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I have asked a question:

#1039 - "Can anyone recommend a perimeter SPAM filtering service?"

I have since discovered there is no single right answer, however I find great benefit to the multitude of good answers.

Is this now a community wiki? How do I know, what is the criteria for marking a question community wiki?

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migrated from serverfault.com Sep 25 '09 at 14:04

This question came from our site for professional system and network administrators.

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3 Answers

Here is the information on community wiki questions lifted from StackOverflow

Why have Community Wiki posts?

One of the goals of Stackoverflow is to be a continually evolving source of good information. Community Wiki posts help enhance the wiki aspect of the site.

How do Community Wiki posts work?

Community Wiki posts work by transferring ownership of the post from the original author to the community. They make the post easier to edit and maintain by a wider group of users, but they do not contribute to any user's reputation. Community Wiki posts are marked as community wiki.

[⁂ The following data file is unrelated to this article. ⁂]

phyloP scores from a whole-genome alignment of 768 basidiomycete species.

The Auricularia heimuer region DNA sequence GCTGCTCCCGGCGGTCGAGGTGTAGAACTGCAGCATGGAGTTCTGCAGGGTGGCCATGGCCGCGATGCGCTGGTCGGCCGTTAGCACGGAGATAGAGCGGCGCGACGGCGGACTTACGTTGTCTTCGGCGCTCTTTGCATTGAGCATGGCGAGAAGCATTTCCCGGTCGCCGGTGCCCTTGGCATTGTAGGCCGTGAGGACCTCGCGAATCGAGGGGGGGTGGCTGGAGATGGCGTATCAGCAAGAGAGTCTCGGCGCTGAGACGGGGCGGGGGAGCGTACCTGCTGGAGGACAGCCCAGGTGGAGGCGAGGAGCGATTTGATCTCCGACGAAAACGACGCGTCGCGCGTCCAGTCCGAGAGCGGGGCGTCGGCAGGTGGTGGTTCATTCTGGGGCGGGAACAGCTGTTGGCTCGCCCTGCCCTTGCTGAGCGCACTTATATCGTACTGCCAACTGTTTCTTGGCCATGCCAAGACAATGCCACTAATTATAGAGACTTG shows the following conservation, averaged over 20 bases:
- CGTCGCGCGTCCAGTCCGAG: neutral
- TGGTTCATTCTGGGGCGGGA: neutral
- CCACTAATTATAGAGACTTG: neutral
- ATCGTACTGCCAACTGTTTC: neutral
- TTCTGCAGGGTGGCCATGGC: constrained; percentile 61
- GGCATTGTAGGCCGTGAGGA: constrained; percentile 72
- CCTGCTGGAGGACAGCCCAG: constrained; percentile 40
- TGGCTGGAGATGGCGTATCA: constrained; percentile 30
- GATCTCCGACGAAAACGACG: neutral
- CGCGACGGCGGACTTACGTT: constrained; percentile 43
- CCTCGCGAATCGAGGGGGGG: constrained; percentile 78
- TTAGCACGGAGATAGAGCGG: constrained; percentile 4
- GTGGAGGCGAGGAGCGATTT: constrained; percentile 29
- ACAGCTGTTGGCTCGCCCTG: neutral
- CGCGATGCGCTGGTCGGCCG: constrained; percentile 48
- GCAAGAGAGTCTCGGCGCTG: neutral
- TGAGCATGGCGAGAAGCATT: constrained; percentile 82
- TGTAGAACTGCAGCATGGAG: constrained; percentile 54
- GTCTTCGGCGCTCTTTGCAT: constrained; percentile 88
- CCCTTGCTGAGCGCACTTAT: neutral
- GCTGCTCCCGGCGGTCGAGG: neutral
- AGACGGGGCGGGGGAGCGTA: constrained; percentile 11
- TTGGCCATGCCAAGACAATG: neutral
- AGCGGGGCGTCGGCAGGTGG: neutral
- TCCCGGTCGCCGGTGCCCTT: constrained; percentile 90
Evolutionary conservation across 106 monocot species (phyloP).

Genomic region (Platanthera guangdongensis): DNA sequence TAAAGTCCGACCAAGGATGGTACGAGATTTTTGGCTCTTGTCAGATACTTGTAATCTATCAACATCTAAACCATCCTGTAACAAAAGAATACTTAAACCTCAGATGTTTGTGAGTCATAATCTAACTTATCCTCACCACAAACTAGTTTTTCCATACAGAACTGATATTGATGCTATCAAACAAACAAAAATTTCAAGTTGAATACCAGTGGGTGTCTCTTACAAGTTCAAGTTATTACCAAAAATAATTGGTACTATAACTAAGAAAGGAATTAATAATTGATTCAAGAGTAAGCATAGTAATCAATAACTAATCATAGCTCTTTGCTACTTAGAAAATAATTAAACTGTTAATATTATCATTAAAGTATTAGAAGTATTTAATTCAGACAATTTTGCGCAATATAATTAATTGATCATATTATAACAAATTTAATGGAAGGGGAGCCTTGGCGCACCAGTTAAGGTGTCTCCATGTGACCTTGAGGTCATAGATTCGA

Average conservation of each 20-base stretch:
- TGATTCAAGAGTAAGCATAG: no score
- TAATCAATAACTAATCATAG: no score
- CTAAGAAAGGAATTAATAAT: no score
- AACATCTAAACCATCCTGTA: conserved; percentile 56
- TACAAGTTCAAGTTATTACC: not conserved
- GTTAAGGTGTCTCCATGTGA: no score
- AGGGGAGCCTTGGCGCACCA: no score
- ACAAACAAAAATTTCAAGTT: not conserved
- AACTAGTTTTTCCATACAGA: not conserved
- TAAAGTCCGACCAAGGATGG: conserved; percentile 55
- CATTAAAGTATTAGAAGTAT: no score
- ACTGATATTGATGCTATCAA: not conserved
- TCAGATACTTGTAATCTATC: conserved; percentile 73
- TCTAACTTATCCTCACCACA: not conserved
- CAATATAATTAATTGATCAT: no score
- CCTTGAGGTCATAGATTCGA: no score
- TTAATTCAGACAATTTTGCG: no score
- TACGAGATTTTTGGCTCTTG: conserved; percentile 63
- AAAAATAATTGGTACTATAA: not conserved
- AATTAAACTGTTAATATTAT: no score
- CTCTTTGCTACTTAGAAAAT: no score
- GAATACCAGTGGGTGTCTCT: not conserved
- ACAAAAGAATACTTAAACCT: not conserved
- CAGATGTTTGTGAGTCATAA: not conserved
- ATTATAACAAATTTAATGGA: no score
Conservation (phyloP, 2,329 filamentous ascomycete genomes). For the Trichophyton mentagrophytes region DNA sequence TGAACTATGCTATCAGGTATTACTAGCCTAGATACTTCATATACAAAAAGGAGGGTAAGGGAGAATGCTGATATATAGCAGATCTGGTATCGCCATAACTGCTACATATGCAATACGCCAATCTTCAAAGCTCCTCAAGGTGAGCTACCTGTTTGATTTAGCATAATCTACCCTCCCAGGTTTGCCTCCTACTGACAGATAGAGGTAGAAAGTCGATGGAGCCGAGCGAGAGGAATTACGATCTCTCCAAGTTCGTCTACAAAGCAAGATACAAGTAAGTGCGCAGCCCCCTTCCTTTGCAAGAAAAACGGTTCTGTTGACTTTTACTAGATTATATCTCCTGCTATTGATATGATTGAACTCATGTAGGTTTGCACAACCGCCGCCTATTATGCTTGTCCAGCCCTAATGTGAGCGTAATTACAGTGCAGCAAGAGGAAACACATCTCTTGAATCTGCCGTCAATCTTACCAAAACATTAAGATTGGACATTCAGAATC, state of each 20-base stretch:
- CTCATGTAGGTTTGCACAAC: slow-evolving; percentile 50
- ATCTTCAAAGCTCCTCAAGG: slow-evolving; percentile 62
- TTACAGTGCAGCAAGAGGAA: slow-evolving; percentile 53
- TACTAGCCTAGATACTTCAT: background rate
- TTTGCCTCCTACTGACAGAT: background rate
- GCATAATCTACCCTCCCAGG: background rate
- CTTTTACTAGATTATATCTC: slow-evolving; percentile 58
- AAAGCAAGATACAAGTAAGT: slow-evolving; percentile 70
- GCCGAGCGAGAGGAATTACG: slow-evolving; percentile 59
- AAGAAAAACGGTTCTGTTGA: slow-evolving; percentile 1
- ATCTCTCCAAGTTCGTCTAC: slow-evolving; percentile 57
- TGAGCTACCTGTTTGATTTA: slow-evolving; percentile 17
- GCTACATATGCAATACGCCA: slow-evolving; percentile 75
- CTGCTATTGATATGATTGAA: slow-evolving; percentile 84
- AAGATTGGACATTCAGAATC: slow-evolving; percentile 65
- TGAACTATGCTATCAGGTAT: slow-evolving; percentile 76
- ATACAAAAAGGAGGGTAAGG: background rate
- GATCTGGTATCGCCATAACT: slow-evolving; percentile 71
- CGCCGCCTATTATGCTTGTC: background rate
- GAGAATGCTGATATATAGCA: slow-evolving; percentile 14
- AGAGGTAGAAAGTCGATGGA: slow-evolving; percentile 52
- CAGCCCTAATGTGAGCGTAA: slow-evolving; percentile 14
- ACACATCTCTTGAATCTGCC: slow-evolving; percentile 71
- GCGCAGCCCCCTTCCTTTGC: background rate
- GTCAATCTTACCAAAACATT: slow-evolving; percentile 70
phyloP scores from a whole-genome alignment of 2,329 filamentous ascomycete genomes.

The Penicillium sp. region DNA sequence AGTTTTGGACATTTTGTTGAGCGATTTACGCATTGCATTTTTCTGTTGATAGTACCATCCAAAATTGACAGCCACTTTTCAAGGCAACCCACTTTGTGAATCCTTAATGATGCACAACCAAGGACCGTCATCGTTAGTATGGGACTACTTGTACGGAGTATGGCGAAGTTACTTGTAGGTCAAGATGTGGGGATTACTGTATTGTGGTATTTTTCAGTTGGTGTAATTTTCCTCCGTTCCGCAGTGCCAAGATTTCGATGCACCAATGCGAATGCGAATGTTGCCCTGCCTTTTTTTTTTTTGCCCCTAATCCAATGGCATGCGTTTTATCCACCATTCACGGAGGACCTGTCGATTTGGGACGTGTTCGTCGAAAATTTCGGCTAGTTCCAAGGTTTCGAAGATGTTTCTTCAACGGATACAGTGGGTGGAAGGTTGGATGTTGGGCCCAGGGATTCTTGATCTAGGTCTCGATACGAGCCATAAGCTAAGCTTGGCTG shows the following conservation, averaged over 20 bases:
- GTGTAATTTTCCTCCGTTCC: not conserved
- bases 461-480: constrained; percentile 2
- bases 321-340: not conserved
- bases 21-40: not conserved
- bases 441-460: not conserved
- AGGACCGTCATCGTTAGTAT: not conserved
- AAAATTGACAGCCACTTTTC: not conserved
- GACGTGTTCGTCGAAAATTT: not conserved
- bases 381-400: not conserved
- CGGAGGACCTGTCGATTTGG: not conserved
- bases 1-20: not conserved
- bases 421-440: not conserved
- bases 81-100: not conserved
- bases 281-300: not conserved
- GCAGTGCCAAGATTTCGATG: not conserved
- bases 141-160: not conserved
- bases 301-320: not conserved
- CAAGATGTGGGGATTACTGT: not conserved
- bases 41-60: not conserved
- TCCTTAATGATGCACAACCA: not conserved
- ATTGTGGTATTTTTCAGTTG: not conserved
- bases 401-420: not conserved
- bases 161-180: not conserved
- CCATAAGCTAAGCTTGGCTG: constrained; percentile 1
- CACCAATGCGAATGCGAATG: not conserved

Some of the key features are:

  • Community Wiki posts are owned by the Community User, not by any individual user.
  • A much lower reputation is needed to edit a community wiki post.
  • Voting on a community wiki post (up or down) does not affect any user's reputation.
  • The original author still gets badges based on community posts.
  • The original author keeps the reputation gained (or lost) before their post entered community mode.

How does a post become a Community Wiki post?

There are several ways a question or answer can enter community wiki mode, and most of these ways will occur automatically based on the rules of the system.

Posts enter community wiki mode when:

  • The body of the post has been edited by four different people.
  • The post has been edited five times by the original owner.
  • The question is initially asked, if the author checks the community wiki checkbox. -The question generates more than 30 answers. In this case all answers and the question will enter community mode, including any future answers.

When should I set my post/answer to Community mode from the outset?

I feel that the following types of posts and answers are best set to community mode from the get-go:

  • Anything that could have have serverfault or sffaq tag applied.
  • Any "official" type response to a serverfault or sofaq tagged question, such as the "official" answer to this question, or this answer.
  • Polls - both the initial question, and the set of answers that users can upvote to cast their vote in the poll should be set to community mode. Not only will this keep rep-harvesting to a minimum, but I think people will be more likely to freely cast votes in polls if they know that someone is not gaining as a result. This could apply to posts like "What is your favorite X?", "What is the best Y?", and possibly even "Hidden features of Z".